By RABBI JOSEPH H. PROUSER
When visiting a cemetery, it is customary to place small stones or pebbles atop the monuments of those whom we have come lovingly to remember. Some understand this practice as an act of kindness to the bereaved: subsequent visitors, seeing the pebble left behind, will realize they are not alone in their grief… that someone shares in their sense of loss and has been touched by the life of the departed.
Others say that the pebbles recall a distant past when inscribed monuments were not used. Graves were marked by a simple mound of stones, which, worn down by time and the elements, would require reassembly by concerned visitors. Placing a stone on a grave is akin to personally erecting the monument itself.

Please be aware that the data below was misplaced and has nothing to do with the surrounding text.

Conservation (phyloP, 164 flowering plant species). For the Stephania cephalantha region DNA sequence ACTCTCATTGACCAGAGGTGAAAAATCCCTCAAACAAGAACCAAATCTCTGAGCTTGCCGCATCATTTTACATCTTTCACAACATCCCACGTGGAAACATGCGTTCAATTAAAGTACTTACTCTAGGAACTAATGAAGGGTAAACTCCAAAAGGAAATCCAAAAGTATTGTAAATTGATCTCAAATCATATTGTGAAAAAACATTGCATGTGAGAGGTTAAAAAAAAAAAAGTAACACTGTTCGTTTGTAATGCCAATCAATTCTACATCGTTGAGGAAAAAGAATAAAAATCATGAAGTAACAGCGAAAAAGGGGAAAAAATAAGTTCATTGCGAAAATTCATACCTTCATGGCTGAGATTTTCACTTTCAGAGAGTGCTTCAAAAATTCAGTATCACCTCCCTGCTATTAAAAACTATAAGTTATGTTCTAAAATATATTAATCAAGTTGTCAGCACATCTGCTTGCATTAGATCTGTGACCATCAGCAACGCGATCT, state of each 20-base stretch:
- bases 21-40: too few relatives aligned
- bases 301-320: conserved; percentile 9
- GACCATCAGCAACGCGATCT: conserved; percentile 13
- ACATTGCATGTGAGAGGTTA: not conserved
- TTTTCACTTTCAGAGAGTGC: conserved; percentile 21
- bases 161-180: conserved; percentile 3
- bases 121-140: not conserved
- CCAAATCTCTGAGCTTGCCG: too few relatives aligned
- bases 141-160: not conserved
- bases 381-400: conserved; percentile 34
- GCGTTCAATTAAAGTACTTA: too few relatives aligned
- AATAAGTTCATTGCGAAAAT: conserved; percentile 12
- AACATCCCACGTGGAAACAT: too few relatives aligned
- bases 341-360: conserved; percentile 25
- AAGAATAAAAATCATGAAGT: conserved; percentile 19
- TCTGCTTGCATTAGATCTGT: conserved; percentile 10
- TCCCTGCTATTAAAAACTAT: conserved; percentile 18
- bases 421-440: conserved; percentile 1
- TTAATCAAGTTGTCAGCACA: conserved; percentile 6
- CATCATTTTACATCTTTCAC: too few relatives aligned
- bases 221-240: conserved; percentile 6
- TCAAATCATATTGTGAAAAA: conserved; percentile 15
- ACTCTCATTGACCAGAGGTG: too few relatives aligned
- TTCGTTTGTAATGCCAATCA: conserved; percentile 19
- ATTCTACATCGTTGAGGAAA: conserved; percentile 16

This custom seems to have inspired author Mitch Albom, who wrote that bereaved children, in time, come to understand that “their stories, and all their accomplishments, sit atop the stories of their mothers and fathers, stones upon stones….”
As this memorial observance likely dates to the Roman Period, we do well to note that the word “scruples” derives from the Latin scrupulus: meaning “pebbles.” Placing small stones on cemetery monuments gratefully acknowledges those who shaped our lives, our character, our values, our moral code…
…those rocks to whom we owe our scruples.
(Rabbi Joseph H. Prouser is the rabbi of Temple Emanuel of North Jersey and is the former National Chaplain of the National Jewish Committee on Scouting.)